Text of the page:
Mines and explosive remnants of war are a painful legacy of Lebanon’s last four decades of conflict, including the civil war and the 2006 war, having contaminated vast swathes of land and caused many casualties.
While the contamination spares no region, the southern part of the country was particularly affected in the 2006 war. More recently, large sections of land along the north-eastern border with Syria witnessed an increase in landmines and explosive remnants of war, as a consequence of the conflict in Syria and the fight against terrorist groups such as Daesh in the region around Arsal. Explosive remnants of war are a grave threat to residents in the affected areas, and contamination remains a substantial barrier to development. The project is ongoing and expected results include: a reinforced national capacity to document and prioritise mine clearance operations as well as the resulting socio-economic impact; empowerment of impacted communities that will be better equipped to deal with the residual risk of mines; and the enabling of the social and economic reintegration of victims into their communities.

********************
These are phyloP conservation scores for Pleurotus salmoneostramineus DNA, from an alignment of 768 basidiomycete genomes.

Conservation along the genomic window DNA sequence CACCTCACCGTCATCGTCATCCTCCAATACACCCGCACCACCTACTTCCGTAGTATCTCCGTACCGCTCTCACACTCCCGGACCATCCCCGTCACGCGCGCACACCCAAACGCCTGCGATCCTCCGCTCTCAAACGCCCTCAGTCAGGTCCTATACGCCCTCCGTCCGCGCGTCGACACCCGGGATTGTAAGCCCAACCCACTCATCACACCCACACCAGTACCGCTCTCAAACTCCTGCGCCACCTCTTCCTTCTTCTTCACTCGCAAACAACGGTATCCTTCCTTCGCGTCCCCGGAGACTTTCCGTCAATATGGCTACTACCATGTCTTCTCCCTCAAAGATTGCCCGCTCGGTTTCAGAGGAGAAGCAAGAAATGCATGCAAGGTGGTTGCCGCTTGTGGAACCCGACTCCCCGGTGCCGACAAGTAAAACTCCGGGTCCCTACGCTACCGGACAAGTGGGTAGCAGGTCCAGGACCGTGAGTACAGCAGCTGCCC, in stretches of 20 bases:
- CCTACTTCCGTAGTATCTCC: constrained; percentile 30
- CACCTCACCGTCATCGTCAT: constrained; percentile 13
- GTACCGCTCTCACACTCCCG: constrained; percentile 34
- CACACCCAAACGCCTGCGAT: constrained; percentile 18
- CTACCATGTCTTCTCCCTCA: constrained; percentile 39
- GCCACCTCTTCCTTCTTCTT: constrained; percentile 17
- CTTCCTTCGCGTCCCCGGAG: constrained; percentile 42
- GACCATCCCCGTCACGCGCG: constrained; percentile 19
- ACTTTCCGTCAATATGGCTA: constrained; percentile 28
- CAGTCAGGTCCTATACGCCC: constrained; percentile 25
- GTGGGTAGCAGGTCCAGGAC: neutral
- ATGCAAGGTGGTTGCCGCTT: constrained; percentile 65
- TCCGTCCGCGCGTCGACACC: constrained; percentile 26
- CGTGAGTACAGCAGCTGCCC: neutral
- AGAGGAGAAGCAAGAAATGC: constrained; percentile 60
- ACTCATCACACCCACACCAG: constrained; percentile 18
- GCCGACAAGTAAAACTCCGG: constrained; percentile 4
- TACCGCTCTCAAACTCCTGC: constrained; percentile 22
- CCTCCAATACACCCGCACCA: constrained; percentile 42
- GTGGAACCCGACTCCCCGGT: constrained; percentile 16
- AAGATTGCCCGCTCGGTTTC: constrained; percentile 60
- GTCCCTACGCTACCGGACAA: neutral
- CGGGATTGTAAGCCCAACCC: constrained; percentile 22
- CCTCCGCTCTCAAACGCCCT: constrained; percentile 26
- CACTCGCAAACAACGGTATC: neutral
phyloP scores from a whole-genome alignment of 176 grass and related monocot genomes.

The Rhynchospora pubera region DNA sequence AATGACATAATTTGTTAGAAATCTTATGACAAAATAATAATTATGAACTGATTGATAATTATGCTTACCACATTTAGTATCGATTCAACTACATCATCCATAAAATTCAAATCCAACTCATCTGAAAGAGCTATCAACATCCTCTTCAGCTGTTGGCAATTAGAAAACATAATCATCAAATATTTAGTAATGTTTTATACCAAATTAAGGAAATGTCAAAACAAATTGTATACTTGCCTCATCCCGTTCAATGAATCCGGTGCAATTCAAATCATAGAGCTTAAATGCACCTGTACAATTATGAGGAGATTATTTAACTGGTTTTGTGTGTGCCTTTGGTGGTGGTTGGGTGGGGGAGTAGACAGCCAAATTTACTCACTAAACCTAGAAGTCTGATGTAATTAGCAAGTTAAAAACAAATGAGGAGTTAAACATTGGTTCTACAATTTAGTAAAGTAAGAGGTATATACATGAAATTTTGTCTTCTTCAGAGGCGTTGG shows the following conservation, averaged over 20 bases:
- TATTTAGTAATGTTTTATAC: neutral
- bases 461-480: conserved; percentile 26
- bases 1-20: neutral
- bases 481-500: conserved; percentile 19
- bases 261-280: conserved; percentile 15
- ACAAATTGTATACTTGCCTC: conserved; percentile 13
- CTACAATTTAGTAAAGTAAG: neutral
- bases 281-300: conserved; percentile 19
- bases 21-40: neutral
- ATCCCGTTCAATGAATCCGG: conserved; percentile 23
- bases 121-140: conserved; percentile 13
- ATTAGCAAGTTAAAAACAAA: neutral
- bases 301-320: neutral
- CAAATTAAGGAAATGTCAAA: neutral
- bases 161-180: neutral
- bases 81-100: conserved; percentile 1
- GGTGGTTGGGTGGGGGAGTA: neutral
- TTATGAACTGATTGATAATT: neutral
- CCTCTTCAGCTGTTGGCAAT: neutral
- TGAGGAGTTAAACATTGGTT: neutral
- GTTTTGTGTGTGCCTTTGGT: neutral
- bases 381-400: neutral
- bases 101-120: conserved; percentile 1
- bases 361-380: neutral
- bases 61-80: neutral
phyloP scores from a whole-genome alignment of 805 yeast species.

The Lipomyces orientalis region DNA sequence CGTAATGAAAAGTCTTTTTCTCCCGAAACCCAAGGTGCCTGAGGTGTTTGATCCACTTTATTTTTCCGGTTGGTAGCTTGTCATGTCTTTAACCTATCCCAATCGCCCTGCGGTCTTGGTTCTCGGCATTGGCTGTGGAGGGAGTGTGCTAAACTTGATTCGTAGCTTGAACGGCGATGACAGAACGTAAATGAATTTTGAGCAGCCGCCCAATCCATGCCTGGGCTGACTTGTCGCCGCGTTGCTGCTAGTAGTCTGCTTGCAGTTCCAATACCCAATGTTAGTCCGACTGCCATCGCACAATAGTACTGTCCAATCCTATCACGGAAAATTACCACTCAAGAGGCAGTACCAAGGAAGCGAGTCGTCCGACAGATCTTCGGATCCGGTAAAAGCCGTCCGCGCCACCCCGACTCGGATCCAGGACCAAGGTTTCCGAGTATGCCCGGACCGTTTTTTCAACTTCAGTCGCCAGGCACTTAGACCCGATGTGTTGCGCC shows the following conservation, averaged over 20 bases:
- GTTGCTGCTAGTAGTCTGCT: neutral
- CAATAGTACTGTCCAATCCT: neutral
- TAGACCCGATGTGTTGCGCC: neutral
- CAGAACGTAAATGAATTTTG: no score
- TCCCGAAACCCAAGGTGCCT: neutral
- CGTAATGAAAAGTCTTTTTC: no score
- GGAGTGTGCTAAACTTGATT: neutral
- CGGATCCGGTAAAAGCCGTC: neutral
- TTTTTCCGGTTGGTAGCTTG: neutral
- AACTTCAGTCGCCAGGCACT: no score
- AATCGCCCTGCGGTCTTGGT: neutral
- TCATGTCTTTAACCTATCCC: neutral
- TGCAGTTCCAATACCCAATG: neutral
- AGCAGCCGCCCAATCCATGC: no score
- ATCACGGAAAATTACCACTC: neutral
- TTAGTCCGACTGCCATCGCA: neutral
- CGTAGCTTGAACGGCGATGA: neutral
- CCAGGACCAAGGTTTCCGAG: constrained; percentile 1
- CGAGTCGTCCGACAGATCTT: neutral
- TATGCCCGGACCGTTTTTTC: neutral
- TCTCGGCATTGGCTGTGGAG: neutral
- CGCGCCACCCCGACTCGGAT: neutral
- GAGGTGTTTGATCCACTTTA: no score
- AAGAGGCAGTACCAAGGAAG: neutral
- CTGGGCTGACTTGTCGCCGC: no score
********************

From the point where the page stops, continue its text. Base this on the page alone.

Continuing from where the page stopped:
Across the globe, children are educated about the risks of mines thanks to EU funding. Here below children in the Philippines are showing the hand gestures they learnt during an Explosive Ordnance Risk Education session.
Esmael Madag, 50, a farmer from Sitio Dam, Barangay Gadung of Barira, Maguindanao in the Philippines reported and identified the location of 2 UXO (Unexploded Ordnance), possibly 155mm shells fired during the “all-out war” of 2000, in his rice fields. Such reporting from the community is essential for developing a database of explosive ordnance contamination that will be used to plan clearance operations, both now and in the future.
The EU is also working in Chad through the ‘’PRODECO’’ project. Securing land enables communities to reclaim areas that previously represented a danger and to develop economic activities there, while clearing roads facilitates access to medical and educational facilities. The Prodeco project works not only to prevent new accidents but also to reintegrate victims into the local social fabric, both by increasing their physical autonomy through the free care of their rehabilitation and equipment, but also by providing them with personalised social support so that they are gradually released from their precarious situation.